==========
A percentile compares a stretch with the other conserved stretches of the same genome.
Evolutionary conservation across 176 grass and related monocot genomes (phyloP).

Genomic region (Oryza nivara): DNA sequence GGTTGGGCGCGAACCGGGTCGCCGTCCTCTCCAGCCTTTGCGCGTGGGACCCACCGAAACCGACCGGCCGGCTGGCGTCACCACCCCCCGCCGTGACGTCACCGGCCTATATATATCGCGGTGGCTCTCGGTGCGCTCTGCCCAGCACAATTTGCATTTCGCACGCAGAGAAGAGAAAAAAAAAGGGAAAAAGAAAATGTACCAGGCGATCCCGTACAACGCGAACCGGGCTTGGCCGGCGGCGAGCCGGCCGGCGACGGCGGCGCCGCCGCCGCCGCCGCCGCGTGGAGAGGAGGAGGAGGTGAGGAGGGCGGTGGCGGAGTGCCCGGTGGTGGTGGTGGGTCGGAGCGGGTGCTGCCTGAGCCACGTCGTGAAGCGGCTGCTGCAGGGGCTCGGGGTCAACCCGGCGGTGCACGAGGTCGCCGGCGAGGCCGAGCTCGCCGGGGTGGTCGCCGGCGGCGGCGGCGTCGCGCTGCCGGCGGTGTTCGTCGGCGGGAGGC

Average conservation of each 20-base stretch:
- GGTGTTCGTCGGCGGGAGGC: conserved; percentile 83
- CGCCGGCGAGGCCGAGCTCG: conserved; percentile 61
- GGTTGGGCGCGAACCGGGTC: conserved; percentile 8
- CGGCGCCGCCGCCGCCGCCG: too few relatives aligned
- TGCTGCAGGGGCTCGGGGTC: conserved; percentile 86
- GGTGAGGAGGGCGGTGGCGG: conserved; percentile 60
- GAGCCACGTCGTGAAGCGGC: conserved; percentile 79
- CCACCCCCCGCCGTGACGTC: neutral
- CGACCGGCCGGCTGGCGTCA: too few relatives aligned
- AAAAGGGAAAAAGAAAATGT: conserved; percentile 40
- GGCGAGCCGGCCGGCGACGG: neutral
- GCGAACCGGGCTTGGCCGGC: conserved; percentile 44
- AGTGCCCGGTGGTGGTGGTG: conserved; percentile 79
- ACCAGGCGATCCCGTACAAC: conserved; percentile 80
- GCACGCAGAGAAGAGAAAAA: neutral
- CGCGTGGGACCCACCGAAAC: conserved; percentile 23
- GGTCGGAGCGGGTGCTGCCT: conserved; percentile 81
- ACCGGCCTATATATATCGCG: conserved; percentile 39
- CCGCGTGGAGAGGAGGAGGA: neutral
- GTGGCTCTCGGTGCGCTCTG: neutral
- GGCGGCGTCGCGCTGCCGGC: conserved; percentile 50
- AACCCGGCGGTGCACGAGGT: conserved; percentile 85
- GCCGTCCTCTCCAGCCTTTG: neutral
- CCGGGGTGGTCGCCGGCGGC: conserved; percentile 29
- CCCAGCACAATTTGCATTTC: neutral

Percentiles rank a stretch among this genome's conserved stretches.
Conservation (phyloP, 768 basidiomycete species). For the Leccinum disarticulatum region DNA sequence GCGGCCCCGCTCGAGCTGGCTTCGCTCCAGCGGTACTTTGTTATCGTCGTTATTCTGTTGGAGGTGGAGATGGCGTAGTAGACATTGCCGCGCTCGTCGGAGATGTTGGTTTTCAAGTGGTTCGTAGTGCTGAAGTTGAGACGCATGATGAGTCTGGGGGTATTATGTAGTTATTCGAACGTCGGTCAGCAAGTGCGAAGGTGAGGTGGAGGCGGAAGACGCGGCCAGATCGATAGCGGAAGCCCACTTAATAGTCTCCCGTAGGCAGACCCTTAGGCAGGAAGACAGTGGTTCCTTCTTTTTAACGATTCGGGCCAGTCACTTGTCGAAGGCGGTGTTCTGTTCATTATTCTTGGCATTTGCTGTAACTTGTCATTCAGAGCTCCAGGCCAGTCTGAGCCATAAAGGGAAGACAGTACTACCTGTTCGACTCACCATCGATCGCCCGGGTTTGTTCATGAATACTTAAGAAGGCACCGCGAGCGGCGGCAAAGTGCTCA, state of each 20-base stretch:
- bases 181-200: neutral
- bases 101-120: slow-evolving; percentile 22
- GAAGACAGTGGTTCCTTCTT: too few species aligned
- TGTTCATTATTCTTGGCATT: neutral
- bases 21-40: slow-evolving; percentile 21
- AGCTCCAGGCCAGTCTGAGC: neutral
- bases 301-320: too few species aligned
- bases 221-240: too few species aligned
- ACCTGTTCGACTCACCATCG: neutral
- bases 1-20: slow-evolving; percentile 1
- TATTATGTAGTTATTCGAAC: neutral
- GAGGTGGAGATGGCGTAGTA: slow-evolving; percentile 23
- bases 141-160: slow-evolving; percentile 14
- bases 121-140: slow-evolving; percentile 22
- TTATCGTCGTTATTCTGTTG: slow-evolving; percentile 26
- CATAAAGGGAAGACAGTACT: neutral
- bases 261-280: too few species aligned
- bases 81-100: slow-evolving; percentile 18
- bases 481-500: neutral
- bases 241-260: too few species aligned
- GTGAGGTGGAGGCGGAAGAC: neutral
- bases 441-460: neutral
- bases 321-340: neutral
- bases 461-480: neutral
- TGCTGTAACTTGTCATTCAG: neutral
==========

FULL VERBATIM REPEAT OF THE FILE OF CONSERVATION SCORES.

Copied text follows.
A percentile compares a stretch with the other conserved stretches of the same genome.
Evolutionary conservation across 176 grass and related monocot genomes (phyloP).

Genomic region (Oryza nivara): DNA sequence GGTTGGGCGCGAACCGGGTCGCCGTCCTCTCCAGCCTTTGCGCGTGGGACCCACCGAAACCGACCGGCCGGCTGGCGTCACCACCCCCCGCCGTGACGTCACCGGCCTATATATATCGCGGTGGCTCTCGGTGCGCTCTGCCCAGCACAATTTGCATTTCGCACGCAGAGAAGAGAAAAAAAAAGGGAAAAAGAAAATGTACCAGGCGATCCCGTACAACGCGAACCGGGCTTGGCCGGCGGCGAGCCGGCCGGCGACGGCGGCGCCGCCGCCGCCGCCGCCGCGTGGAGAGGAGGAGGAGGTGAGGAGGGCGGTGGCGGAGTGCCCGGTGGTGGTGGTGGGTCGGAGCGGGTGCTGCCTGAGCCACGTCGTGAAGCGGCTGCTGCAGGGGCTCGGGGTCAACCCGGCGGTGCACGAGGTCGCCGGCGAGGCCGAGCTCGCCGGGGTGGTCGCCGGCGGCGGCGGCGTCGCGCTGCCGGCGGTGTTCGTCGGCGGGAGGC

Average conservation of each 20-base stretch:
- GGTGTTCGTCGGCGGGAGGC: conserved; percentile 83
- CGCCGGCGAGGCCGAGCTCG: conserved; percentile 61
- GGTTGGGCGCGAACCGGGTC: conserved; percentile 8
- CGGCGCCGCCGCCGCCGCCG: too few relatives aligned
- TGCTGCAGGGGCTCGGGGTC: conserved; percentile 86
- GGTGAGGAGGGCGGTGGCGG: conserved; percentile 60
- GAGCCACGTCGTGAAGCGGC: conserved; percentile 79
- CCACCCCCCGCCGTGACGTC: neutral
- CGACCGGCCGGCTGGCGTCA: too few relatives aligned
- AAAAGGGAAAAAGAAAATGT: conserved; percentile 40
- GGCGAGCCGGCCGGCGACGG: neutral
- GCGAACCGGGCTTGGCCGGC: conserved; percentile 44
- AGTGCCCGGTGGTGGTGGTG: conserved; percentile 79
- ACCAGGCGATCCCGTACAAC: conserved; percentile 80
- GCACGCAGAGAAGAGAAAAA: neutral
- CGCGTGGGACCCACCGAAAC: conserved; percentile 23
- GGTCGGAGCGGGTGCTGCCT: conserved; percentile 81
- ACCGGCCTATATATATCGCG: conserved; percentile 39
- CCGCGTGGAGAGGAGGAGGA: neutral
- GTGGCTCTCGGTGCGCTCTG: neutral
- GGCGGCGTCGCGCTGCCGGC: conserved; percentile 50
- AACCCGGCGGTGCACGAGGT: conserved; percentile 85
- GCCGTCCTCTCCAGCCTTTG: neutral
- CCGGGGTGGTCGCCGGCGGC: conserved; percentile 29
- CCCAGCACAATTTGCATTTC: neutral

Percentiles rank a stretch among this genome's conserved stretches.
Conservation (phyloP, 768 basidiomycete species). For the Leccinum disarticulatum region DNA sequence GCGGCCCCGCTCGAGCTGGCTTCGCTCCAGCGGTACTTTGTTATCGTCGTTATTCTGTTGGAGGTGGAGATGGCGTAGTAGACATTGCCGCGCTCGTCGGAGATGTTGGTTTTCAAGTGGTTCGTAGTGCTGAAGTTGAGACGCATGATGAGTCTGGGGGTATTATGTAGTTATTCGAACGTCGGTCAGCAAGTGCGAAGGTGAGGTGGAGGCGGAAGACGCGGCCAGATCGATAGCGGAAGCCCACTTAATAGTCTCCCGTAGGCAGACCCTTAGGCAGGAAGACAGTGGTTCCTTCTTTTTAACGATTCGGGCCAGTCACTTGTCGAAGGCGGTGTTCTGTTCATTATTCTTGGCATTTGCTGTAACTTGTCATTCAGAGCTCCAGGCCAGTCTGAGCCATAAAGGGAAGACAGTACTACCTGTTCGACTCACCATCGATCGCCCGGGTTTGTTCATGAATACTTAAGAAGGCACCGCGAGCGGCGGCAAAGTGCTCA, state of each 20-base stretch:
- bases 181-200: neutral
- bases 101-120: slow-evolving; percentile 22
- GAAGACAGTGGTTCCTTCTT: too few species aligned
- TGTTCATTATTCTTGGCATT: neutral
- bases 21-40: slow-evolving; percentile 21
- AGCTCCAGGCCAGTCTGAGC: neutral
- bases 301-320: too few species aligned
- bases 221-240: too few species aligned
- ACCTGTTCGACTCACCATCG: neutral
- bases 1-20: slow-evolving; percentile 1
- TATTATGTAGTTATTCGAAC: neutral
- GAGGTGGAGATGGCGTAGTA: slow-evolving; percentile 23
- bases 141-160: slow-evolving; percentile 14
- bases 121-140: slow-evolving; percentile 22
- TTATCGTCGTTATTCTGTTG: slow-evolving; percentile 26
- CATAAAGGGAAGACAGTACT: neutral
- bases 261-280: too few species aligned
- bases 81-100: slow-evolving; percentile 18
- bases 481-500: neutral
- bases 241-260: too few species aligned
- GTGAGGTGGAGGCGGAAGAC: neutral
- bases 441-460: neutral
- bases 321-340: neutral
- bases 461-480: neutral
- TGCTGTAACTTGTCATTCAG: neutral